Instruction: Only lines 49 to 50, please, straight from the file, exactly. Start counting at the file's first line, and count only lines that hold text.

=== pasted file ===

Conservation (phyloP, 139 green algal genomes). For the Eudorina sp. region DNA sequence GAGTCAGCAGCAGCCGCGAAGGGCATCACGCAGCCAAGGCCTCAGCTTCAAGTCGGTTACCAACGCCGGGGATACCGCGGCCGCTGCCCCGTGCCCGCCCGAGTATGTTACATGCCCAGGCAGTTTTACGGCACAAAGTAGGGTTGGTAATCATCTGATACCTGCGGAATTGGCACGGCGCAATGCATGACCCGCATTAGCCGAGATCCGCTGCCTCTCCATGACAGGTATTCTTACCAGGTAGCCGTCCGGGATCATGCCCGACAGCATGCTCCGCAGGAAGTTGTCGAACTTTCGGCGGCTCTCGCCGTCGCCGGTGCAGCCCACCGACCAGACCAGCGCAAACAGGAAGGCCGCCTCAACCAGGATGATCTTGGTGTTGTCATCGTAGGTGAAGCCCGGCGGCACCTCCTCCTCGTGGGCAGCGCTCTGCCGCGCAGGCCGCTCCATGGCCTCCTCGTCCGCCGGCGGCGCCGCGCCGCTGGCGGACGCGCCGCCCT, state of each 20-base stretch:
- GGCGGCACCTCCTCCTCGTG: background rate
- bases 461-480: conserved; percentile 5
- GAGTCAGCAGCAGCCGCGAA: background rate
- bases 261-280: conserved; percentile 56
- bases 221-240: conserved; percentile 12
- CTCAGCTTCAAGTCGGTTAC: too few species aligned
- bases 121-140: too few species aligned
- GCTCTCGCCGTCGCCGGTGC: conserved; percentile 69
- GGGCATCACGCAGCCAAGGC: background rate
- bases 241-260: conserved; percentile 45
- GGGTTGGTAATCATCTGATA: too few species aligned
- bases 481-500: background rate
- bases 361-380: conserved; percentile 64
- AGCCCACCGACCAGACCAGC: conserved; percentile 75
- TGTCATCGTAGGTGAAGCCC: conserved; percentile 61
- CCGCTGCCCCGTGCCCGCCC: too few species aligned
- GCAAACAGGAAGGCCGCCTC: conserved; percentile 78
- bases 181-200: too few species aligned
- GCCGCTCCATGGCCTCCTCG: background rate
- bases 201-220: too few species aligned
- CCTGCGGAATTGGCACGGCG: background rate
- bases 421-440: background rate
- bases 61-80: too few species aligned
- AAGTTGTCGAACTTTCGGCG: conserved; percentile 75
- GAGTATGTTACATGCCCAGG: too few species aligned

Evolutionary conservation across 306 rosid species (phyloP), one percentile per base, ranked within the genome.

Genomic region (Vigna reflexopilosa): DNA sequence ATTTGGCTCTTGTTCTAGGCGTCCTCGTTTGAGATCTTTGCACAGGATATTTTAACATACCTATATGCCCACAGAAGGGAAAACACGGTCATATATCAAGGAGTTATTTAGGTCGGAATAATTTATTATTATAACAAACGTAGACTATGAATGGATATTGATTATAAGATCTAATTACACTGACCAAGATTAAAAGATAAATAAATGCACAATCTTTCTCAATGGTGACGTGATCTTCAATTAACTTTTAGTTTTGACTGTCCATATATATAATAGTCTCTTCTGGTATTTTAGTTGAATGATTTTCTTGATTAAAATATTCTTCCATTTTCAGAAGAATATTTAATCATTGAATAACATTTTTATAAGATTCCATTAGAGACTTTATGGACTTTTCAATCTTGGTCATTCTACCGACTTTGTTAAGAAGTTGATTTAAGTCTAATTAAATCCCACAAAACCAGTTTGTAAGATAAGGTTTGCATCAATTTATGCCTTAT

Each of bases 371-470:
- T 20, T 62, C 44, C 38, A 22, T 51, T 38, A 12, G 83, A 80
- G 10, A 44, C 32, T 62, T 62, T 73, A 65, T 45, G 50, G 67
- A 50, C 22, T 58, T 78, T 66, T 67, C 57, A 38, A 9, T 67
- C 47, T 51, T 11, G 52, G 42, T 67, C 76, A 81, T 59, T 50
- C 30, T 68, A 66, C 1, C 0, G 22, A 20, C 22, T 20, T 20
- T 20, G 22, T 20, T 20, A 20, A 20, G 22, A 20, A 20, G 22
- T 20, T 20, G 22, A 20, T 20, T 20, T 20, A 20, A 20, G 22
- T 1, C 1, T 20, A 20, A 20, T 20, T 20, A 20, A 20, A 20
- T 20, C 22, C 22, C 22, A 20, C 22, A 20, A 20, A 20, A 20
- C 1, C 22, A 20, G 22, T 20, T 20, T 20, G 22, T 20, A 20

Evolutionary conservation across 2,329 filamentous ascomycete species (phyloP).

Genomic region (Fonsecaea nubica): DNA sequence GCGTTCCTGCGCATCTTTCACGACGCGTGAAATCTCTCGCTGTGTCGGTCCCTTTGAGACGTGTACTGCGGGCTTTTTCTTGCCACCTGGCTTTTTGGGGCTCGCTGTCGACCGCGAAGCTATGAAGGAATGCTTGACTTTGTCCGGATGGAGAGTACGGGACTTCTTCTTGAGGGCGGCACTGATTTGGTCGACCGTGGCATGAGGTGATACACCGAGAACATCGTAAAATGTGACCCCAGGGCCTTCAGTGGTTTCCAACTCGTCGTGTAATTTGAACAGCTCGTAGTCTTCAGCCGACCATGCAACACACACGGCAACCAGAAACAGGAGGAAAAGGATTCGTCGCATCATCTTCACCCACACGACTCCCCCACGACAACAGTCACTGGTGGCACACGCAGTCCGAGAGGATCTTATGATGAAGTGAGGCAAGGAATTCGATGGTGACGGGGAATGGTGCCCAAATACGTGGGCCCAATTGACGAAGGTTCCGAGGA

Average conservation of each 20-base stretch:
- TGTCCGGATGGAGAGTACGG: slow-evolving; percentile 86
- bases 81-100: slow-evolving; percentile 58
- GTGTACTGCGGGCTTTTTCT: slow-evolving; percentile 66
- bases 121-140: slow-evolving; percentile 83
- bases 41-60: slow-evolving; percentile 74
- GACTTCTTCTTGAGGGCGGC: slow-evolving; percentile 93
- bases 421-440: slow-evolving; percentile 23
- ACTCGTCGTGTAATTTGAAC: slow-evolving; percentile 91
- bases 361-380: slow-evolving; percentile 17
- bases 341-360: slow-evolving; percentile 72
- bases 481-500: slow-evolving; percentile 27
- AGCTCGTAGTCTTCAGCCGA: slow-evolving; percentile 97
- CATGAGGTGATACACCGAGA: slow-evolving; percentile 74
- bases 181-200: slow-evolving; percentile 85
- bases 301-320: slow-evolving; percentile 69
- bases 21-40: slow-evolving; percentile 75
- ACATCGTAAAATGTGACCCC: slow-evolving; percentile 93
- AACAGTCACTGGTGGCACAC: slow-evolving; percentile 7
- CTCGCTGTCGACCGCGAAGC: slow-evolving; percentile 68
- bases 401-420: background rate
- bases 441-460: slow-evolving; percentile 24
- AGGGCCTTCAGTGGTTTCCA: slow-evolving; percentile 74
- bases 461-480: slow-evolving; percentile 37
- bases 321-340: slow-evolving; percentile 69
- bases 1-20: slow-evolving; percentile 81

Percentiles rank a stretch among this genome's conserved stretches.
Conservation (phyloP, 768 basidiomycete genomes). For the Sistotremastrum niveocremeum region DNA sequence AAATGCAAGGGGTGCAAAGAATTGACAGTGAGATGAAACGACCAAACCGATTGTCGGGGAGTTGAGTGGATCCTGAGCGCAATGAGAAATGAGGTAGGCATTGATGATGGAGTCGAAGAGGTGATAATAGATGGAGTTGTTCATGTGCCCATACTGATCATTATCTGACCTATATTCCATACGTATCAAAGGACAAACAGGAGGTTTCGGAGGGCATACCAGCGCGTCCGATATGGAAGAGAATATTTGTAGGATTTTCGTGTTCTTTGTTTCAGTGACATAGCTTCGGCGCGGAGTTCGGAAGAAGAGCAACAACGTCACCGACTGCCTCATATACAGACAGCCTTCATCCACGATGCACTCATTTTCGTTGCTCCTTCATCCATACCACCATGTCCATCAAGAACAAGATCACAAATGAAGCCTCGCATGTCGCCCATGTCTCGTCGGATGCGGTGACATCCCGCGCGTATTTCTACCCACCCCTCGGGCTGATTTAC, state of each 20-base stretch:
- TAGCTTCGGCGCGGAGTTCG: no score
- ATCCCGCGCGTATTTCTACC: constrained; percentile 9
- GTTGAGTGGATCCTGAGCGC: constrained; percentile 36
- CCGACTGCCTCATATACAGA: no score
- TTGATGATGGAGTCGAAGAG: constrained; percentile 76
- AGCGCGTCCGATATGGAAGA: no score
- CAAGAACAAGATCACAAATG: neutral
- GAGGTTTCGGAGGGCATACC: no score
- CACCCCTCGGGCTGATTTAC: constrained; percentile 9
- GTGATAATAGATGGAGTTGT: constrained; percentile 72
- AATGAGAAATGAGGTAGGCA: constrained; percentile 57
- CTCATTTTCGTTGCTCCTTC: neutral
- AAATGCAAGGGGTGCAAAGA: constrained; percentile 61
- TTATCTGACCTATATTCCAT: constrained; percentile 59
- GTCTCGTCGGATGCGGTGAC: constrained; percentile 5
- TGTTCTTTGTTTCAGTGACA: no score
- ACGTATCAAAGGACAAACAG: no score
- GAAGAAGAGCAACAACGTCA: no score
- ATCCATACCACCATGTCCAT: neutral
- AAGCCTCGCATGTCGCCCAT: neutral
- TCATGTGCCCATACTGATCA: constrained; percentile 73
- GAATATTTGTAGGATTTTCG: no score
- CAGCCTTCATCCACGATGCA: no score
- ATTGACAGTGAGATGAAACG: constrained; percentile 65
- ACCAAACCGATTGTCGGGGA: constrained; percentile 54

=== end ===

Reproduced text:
- bases 421-440: slow-evolving; percentile 23
- ACTCGTCGTGTAATTTGAAC: slow-evolving; percentile 91